Who am I to be "brilliant, gorgeous, talented and fabulous?" And, to paraphrase, who am I to think I am not loved by God, not put in a certain position for a purpose? In my prayers lately, God is calling me to step up and own it. Step fully into the person He created me to be: faulty and loving, giving and selfish, joyful and enthusiastic, raw and full of pain. Because "as we are liberated from our own fear, our presence automatically liberates others."

The burdens I have carried in my life may seem light to some. To others, they may seem overwhelming. I have lost a brother, mother and father at early ages. What some may call "the worst thing that can ever happen" (death) has already happened to me. Three times. But I've walked through that fear and I've found that I'm still me, still whole, still loved and loving on the other side. My responsibility now is to own that so I can help others walk through their fears. And not just the fears that grief brings with it, but the fears I faced in other times in my life: postpartum depression, anxiety attacks, diagnosis of a chronic disease, job loss, etc. I have taken Galatians 6:2 to heart: "Bear one another's burdens, and in this way you will fulfill the law of Christ." I might not be the best at bearing other's burdens, but I at least try to help others know they are not alone.

So, this is where the rubber meets the road. Am I ready to walk through the fear and to unapologetically become God's child? Jesus' friend? Am I ready to live it? Even though it means I'll probably mess up a few times? Or that I might look hypocritical? Or that I might need to ask forgiveness? The one thing I know for sure is that I am not alone. Just like I try to show others they are not alone, I need to turn this truth back onto myself. I am not alone.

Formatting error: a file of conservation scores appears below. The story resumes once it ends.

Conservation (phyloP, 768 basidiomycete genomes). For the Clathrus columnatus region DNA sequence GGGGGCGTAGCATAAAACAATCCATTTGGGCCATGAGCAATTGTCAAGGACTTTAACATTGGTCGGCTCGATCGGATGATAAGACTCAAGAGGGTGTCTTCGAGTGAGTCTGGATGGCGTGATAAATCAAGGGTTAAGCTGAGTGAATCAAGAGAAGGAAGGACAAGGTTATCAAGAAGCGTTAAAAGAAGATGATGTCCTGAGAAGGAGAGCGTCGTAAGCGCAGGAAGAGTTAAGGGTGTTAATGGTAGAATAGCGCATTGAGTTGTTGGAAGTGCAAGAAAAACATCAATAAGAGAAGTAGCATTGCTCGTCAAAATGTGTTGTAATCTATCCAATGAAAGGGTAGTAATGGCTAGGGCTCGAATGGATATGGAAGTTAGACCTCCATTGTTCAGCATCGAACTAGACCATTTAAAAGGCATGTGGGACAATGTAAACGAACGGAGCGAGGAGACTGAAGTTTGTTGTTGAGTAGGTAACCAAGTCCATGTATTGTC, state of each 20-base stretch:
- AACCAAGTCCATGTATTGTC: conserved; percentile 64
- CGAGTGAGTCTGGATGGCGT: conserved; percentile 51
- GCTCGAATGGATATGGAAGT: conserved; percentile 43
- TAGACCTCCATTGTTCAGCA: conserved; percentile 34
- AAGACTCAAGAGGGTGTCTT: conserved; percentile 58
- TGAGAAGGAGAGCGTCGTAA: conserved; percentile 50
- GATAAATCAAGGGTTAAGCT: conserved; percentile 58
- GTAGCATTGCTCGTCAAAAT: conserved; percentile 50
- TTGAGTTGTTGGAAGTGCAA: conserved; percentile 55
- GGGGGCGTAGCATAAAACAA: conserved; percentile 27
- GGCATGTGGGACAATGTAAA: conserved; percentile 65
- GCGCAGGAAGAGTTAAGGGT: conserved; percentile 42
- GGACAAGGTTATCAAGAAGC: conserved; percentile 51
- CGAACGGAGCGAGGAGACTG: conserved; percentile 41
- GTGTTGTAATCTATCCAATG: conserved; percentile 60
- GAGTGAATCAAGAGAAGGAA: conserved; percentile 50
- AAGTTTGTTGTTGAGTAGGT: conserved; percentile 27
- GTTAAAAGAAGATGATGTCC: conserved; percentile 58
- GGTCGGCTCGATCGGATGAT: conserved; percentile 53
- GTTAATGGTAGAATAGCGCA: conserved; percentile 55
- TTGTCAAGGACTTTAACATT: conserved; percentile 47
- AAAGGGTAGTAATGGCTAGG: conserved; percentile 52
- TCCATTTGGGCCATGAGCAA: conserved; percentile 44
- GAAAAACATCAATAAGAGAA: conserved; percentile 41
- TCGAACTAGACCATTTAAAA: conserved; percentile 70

• "So do not fear, for I am with you; do not be dismayed, for I am your God. I will strengthen you and help you; I will uphold you with my righteous right hand." (Isaiah 41:10)
  • "'Come, follow me,' Jesus said." (Matthew 4:19)
  • "Over time you've healed so much in me/And I am living proof/That although my darkest hour had come/Your light could still shine through/And though at times it's just enough to cast/A shadow on the wall./Well, I am grateful that you shine your light on me at all." (Who Am I by Watermark)

I am Yours. Let Your light shine through me, Lord.

EDIT: My friend Mary found out a little bit of news that is mildly alarming to me. It turns out the words that I quoted above were not written by Nelson Mandela. Humph! They have been often incorrectly attributed to him, but were actually written by Marianne Williamson. Here's a link to the explanation. I apologize for the misinformation and for not crediting the correct person. But no matter who spoke them, the words are still beautiful and God-inspired. Thanks for the info, Mary!

Friday, March 13, 2009

All aboard!

I had a mini photo shoot at home today, in an effort to get some photos of Jackson before his 2nd birthday. And since he's into trains lately (Thomas especially), I dressed him up like a little train engineer. Here are some photos of him and Katie. I am thrilled with how they turned out. Give me your feedback, please!

Thursday, March 12, 2009

Status Update on the Kids

This is my post where I take moment to pause and capture life as we know it right now.